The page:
Brett Seney Ready For the Next Step

Brett Seney, Devils Prospects, Martin St. Louis, Top Story, Tyler Johnson


Late round draft picks are often a gamble, but the New Jersey Devils may have found a sweet reward in Brett Seney – who they selected in the 6th Round at the 2015 NHL Draft. The native of London, Ontario just completed a consistent four years at Merrimack College in March and upon completion of his collegiate career, the 22-year-old signed a two-year deal with the Devils. 

“I was drafted in 2015 so it was a couple of years ago, it was definitely a special day for me and my family,” Seney told The Hockey Writers during the Devils’ annual July Development Camp. “It was a great honor being drafted by New Jersey, it’s a great organization. It’s crazy how fast the time goes, (now) seeing these new guys come in (here) that were just drafted.”

Brett Seney of the Binghamton Devils. (Photo Credit: JustSports Photography / Binghamton Devils)

College vs Juniors

This is Seney’s third Development Camp in New Jersey (2015, 2016) and the Canadian kid explained to us why he chose the college route for his development as opposed to playing junior hockey. “For me personally I was kind of a late grower so my draft year in the OHL I was a smaller guy, so I started looking towards the college route where you can take a little longer to develop,” he said.

“Also I thought it was important to get my education as well and that definitely influenced me to come down to the States. It really worked out for me and I’m happy with my decision,” he added. With 42 goals and 115 points over his 139 games at Merrimack, we’d agree that things worked out decently for Seney.

“I grew a lot there. In college you work out a lot, you don’t play as many games. That was a part of my game that I needed to work on, getting stronger and a little heavier,” he explained. “Also it was a great experience, Merrimack College is a great school. I really enjoyed my four years there.”

NCAA to AHL to the NHL

After signing his deal with the Devils on March 16 Seney agreed to an amateur tryout (ATO) with their AHL affiliate in Binghamton for the remainder of their season, and he did quite well for himself. With eight points (three goals) over the twelve games he played in Seney definitely got off to a good start to his pro career, and he showed some feistiness too — 16 penalty minutes.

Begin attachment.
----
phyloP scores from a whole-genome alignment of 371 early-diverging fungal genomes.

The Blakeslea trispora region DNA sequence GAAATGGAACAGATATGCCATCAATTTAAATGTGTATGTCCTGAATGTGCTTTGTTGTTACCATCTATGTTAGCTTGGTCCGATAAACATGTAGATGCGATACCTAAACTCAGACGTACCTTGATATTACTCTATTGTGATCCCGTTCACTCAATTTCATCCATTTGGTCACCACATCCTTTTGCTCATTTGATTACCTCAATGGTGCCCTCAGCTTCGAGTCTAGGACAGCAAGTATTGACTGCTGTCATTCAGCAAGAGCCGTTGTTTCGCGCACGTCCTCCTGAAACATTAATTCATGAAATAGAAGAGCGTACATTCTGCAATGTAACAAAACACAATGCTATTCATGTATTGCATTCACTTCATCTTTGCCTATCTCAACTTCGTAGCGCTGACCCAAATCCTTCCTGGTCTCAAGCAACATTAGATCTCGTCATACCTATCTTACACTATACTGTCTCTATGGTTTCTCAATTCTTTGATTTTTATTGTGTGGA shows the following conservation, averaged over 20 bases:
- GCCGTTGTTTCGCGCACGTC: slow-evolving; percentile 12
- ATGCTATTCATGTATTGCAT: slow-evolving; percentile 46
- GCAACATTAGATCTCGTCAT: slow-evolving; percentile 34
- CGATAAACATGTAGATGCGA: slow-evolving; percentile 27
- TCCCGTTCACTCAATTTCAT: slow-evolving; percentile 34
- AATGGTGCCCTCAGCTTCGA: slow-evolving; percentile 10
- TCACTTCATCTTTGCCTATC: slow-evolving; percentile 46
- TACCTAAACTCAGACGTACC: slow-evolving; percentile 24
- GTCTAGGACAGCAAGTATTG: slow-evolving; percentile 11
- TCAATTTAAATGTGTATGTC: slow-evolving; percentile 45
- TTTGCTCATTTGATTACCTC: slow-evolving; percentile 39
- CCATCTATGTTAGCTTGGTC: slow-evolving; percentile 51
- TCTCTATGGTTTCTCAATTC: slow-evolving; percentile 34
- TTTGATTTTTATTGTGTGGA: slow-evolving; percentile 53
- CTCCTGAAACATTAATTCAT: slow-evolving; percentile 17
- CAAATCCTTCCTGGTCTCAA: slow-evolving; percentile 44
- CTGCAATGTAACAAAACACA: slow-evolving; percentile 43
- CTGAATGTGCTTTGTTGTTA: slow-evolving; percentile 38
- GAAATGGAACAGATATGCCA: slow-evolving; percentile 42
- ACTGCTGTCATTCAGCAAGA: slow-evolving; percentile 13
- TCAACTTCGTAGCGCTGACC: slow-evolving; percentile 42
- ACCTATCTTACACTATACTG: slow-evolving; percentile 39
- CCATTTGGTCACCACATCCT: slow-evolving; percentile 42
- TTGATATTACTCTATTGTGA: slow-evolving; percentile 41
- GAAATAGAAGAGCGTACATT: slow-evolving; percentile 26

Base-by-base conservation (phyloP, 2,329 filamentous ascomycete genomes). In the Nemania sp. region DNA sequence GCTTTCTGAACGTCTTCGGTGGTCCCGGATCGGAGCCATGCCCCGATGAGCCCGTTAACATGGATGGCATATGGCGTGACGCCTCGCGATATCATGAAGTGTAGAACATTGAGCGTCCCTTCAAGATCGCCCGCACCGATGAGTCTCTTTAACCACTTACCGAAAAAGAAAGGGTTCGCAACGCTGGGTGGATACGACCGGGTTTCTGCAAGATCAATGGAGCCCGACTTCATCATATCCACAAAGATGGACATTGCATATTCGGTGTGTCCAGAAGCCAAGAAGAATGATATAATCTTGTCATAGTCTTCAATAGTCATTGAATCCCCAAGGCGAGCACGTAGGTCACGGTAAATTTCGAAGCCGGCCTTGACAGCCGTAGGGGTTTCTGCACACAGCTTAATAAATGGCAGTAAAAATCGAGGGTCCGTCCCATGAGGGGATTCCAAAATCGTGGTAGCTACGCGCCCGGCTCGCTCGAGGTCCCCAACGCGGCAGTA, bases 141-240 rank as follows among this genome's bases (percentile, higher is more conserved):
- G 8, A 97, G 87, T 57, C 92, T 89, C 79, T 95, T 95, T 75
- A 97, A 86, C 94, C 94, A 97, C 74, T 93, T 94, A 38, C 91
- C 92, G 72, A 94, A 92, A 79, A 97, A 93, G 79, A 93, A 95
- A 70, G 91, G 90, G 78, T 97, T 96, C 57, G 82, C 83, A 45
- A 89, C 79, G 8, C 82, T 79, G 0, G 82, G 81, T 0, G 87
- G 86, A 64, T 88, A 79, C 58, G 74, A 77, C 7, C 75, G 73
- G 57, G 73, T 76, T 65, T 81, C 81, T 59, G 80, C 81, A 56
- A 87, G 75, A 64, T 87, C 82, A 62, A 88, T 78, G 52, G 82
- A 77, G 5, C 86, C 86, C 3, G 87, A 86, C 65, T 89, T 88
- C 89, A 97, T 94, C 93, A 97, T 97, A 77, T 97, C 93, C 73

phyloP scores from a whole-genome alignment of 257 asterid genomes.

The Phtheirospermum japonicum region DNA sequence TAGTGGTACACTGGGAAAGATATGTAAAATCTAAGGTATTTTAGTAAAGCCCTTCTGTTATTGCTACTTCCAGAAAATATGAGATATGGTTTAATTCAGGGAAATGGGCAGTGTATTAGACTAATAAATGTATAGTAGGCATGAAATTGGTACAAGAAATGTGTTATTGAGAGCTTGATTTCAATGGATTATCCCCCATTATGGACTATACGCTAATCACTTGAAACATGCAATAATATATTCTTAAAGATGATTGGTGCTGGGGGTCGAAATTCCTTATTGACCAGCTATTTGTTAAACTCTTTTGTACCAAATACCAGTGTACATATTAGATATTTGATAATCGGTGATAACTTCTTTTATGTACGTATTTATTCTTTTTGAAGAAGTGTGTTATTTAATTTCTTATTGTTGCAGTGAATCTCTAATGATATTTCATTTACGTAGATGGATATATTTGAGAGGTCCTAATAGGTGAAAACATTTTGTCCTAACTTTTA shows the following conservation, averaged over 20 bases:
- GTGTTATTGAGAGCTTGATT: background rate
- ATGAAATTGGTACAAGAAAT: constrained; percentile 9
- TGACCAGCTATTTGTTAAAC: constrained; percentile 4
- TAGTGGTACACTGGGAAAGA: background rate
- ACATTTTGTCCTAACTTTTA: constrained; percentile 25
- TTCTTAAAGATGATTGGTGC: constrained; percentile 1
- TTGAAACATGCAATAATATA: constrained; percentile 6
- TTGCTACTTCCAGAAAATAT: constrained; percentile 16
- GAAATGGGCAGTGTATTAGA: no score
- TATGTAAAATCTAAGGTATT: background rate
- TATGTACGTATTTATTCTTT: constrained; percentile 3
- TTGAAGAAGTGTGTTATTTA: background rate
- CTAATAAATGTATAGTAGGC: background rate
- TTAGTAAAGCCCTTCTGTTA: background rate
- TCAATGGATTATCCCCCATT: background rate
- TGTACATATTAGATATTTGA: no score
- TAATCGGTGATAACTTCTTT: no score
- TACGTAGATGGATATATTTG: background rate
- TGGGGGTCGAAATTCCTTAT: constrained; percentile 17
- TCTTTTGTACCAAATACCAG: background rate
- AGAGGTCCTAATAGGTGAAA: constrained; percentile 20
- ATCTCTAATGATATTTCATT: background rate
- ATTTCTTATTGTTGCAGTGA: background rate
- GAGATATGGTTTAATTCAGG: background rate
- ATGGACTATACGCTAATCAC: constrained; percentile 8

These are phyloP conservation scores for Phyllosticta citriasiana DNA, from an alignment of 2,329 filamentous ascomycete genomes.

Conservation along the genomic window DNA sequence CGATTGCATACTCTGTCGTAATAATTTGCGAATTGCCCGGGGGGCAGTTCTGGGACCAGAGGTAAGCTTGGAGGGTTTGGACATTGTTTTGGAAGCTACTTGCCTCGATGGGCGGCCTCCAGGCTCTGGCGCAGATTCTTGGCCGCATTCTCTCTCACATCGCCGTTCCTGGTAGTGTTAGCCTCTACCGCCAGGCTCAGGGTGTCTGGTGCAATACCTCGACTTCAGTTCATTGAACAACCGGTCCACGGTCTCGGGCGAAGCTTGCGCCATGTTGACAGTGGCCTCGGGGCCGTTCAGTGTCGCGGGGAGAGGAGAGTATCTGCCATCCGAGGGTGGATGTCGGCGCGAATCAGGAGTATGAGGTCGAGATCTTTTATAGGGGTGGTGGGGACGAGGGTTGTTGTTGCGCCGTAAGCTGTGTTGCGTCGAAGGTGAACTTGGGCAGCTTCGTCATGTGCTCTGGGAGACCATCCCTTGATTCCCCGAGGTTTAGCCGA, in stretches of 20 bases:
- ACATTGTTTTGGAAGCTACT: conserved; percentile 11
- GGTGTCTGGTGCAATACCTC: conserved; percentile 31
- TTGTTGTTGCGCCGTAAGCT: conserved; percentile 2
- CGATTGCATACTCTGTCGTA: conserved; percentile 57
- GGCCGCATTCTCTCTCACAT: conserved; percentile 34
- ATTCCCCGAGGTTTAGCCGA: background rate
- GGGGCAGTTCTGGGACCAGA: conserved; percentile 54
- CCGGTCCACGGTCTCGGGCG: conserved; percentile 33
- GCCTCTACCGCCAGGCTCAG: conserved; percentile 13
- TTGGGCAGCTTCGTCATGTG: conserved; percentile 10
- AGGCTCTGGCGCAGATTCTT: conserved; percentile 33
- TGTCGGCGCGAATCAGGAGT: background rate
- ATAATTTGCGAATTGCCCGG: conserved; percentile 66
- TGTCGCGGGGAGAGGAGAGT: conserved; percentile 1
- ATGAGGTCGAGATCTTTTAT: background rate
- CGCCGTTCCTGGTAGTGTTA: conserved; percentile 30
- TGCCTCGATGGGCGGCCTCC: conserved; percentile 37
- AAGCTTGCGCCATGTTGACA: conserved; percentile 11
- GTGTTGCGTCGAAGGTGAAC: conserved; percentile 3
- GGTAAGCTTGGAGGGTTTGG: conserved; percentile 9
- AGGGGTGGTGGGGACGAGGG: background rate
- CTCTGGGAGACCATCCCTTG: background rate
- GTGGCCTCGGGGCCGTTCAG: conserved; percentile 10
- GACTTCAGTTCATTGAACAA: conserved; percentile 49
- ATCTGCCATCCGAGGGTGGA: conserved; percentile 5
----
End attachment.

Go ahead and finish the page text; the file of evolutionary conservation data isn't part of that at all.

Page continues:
“I had a little stint there and it’s different than college; obviously you don’t have to worry about school so you have a little more time off,” he said of his first foray into pro hockey. “It’s a lifestyle. Everything you do you have to relate it back to how it’s going to help you on the ice. It was a little learning curve for me and some of the veterans in Binghamton definitely helped me adjust to it. It was a great experience and I’m really happy with how it worked out.”

Brett Seney

Brett Seney takes a face-off for the Binghamton Devils vs. Syracuse. (Photo Credit: JustSports Photography / Binghamton Devils)

The sky is the limit this upcoming season for Seney, and it would be a dream come true to make his NHL debut at some point during the 2018-19 campaign. “For sure. The coaching staff has made it clear that at training camp (in September) there are spots open, so I have faith in myself that I can crack this squad come September. But it’s a lot of hard work and every other guy in this locker room has the same goal. We’re all going to be working towards that, it’s a big summer ahead.”

Get Up Shorty

As a smaller player Seney definitely isn’t going to back down from bigger players, no matter the league. That’s just his style. But he also admitted he has to be a little smarter and not put his team at a disadvantage. “I may not be the biggest guy. Us smaller guys maybe have to make up for it with heart, I’m not afraid to go out there and mix it up with the guys,” Seney told THW. “Like you said, 16 penalty minutes, I’ve got to maybe cut down on some of those a bit. But no matter what level I’m playing at I always try to play my game the same.”

As Seney alluded to, he’s not the biggest guy, standing at 5’9” and weighing 170 lbs. In today’s new-era NHL smaller and quicker players are in now, but that doesn’t mean there weren’t smaller statured players for him to idolize growing up as an aspiring hockey player.

Martin St. Louis

Martin St. Louis has his number retired in Tampa Bay. (Kim Klement-USA TODAY Sports)

“Personally it was probably Martin St. Louis,” he responded with a grin when asked about some of his favorite players were growing up. “It was pretty awesome to see him get inducted into the Hall of Fame a few weeks ago; that’s pretty special. In this day and age a guy like Tyler Johnson or Brad Marchand – I know he’s not the most liked guy in the league, but those are some guys that I can see modeling my game around.”

Finally, we asked would he rather score a goal or assist on a goal. He answered with a smirk, “I don’t know, I’ve always been kind of a setup guy growing up.”





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